BISHKEK -- Kyrgyz analysts are questioning the intent of Russia's deployment of air and missile defence systems inside Kyrgyzstan.
The equipment is set to be installed at a Russian air base near Kant, said deputy chief of the Kyrgyz military General Staff Nurlan Kiresheyev in a statement cited by Radio Free Europe/Radio Liberty's Kyrgyz service on February 14.
The Russian air base in Kant, a small town 20km from the capital, has been operating since 2003 as part of the Collective Security Treaty Organisation (CSTO), a military bloc that includes Russia, Kyrgyzstan, Armenia, Belarus, Kazakhstan and Tajikistan. About 500 Russian troops are deployed at the base.
Kiresheyev made the statement the same day that Russian Deputy Minister of Defence Nikolay Pankov told lawmakers in Moscow about the plans, according to the report.
The air and missile defence systems as well as drones will be deployed as part of agreements signed during Russian President Vladimir Putin's visit to Kyrgyzstan last June for a summit of Shanghai Co-operation Organisation (SCO) heads of state.
The latest move comes amid Moscow's efforts to expand its military presence in Kyrgyzstan.
Putin during an earlier trip to Bishkek in March 2019 convinced Kyrgyz authorities to expand the Russian base in Kant by 60 hectares, and the topic of opening up a second Russian military base in southern Kyrgyzstan continues to come up.
During Putin's visit in March, protesters made it clear what they think of Putin's heavy-handed policies toward their country.
Demonstrators gathered outside the Russian embassy in Bishkek a day before Putin arrived, holding posters calling him a "killer" and an "occupier", and called for Russia to leave Kant.
'Why are missiles needed here?'
"I don't understand why missiles are needed here, as if someone is going to attack the Russian base," said Bishkek political scientist Askat Dukenbayev.
Russia continues to strengthen its military presence in the country's secure northern Chui Province, while ignoring the south, which faces real threats to security, according to Murat Konokbayev, a former Kyrgyz diplomat from Bishkek.
"In May , terrorists who came from Syria were detained in Batken," he said, referring to the arrests of two Kyrgyz men reported by Knews.kg at the time. The story identified them only as R. B. and R. U. and said both had fought in Syria on the extremist side before returning to Kyrgyzstan.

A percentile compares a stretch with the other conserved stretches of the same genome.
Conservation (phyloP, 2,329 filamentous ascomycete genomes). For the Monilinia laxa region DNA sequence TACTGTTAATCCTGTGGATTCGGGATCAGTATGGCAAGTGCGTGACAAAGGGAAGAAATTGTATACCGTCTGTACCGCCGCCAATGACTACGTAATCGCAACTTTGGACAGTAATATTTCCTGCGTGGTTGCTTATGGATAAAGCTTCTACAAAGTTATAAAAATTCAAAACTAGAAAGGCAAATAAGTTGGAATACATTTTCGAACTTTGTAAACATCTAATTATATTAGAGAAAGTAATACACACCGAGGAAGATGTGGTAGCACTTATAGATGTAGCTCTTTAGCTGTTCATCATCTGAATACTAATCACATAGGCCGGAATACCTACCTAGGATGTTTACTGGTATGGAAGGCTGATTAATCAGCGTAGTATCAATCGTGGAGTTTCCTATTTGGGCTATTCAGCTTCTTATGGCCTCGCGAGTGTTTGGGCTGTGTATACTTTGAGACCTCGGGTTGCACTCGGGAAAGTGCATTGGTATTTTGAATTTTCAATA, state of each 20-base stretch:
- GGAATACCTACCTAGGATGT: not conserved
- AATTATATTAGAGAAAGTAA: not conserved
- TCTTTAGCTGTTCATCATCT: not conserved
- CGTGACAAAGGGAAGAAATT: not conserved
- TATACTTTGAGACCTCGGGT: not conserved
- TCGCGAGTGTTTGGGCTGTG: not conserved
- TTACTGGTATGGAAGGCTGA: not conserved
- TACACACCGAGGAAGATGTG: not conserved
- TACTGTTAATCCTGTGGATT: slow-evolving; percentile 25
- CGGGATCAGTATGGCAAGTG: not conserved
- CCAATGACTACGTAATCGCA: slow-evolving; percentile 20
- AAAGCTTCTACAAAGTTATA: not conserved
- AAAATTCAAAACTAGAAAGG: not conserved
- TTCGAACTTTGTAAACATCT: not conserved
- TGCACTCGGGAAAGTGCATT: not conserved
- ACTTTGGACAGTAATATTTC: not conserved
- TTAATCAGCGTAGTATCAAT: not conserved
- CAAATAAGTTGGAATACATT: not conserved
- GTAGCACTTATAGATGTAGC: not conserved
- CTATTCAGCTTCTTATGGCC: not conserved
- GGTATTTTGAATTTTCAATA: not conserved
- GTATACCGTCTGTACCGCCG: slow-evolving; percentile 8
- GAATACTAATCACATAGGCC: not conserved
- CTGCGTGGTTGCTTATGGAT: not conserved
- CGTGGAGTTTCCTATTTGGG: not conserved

And remember the events in the late 1990s, when there were clashes between IMU [Islamic Movement of Uzbekistan] militants and our troops [in Batken]," added Konokbayev.
"Why does Russia not want to strengthen security where it really is needed?" Konokbayev asked.
Apart from its declared agenda, the Kremlin is pursuing strategic interests that are purely its own in Central Asia, he said, citing Syria to illustrate Russian behaviour. Russian forces arrived there in 2015 to prop up President Bashar al-Assad and remain there.
"Even though Russia has achieved its stated objectives in Syria, it is not going to withdraw its troops from there," he said. "Putin has openly stated that the Russian military will be there as long as it is beneficial to Russia."
"A military presence in a foreign country is always used to influence, control, and pressure local authorities to settle strategic issues to one's advantage," he said. "This is a matter of Kyrgyzstan's national security."
Russian military bases make Kyrgyzstan a target for the Kremlin's adversaries, warned Ulan Jumaliyev, a Bishkek lawyer and member of the Independent Kyrgyzstan online group.
"We are being set up. Even Belarus, Russia's kin, refused to host Russian air defence and other units," he said.
Kyrgyz residents have in the past expressed dissatisfaction over Russia's military activities in the country, particularly in regard to the environmental consequences of Russian military exercises around Lake Issyk-Kul. The mountain lake is Kyrgyzstan's number-one tourist attraction.
The Russian 954th Anti-Submarine Weapons Test Base has been testing torpedoes in the cherished lake since 1943.
Russia also conducts military exercises on the southern shore of Lake Issyk-Kul, which, according to environmentalists and local residents, cause significant damage to the lake's unique ecosystem.
Harmful substances are emitted by explosions during the exercises, said Baktygul Stakeyeva, a Bishkek-based environmental engineer and employee of the environmental movement MoveGreen.
"Craters form where these explosions occur, and the surrounding soil and vegetation are ruined," she said in 2018. "Not only can pollutants penetrate soil, water and animals' bodies, you have noise pollution too."
The local ecosystem is already fragile enough without the damage from military exercises, she said.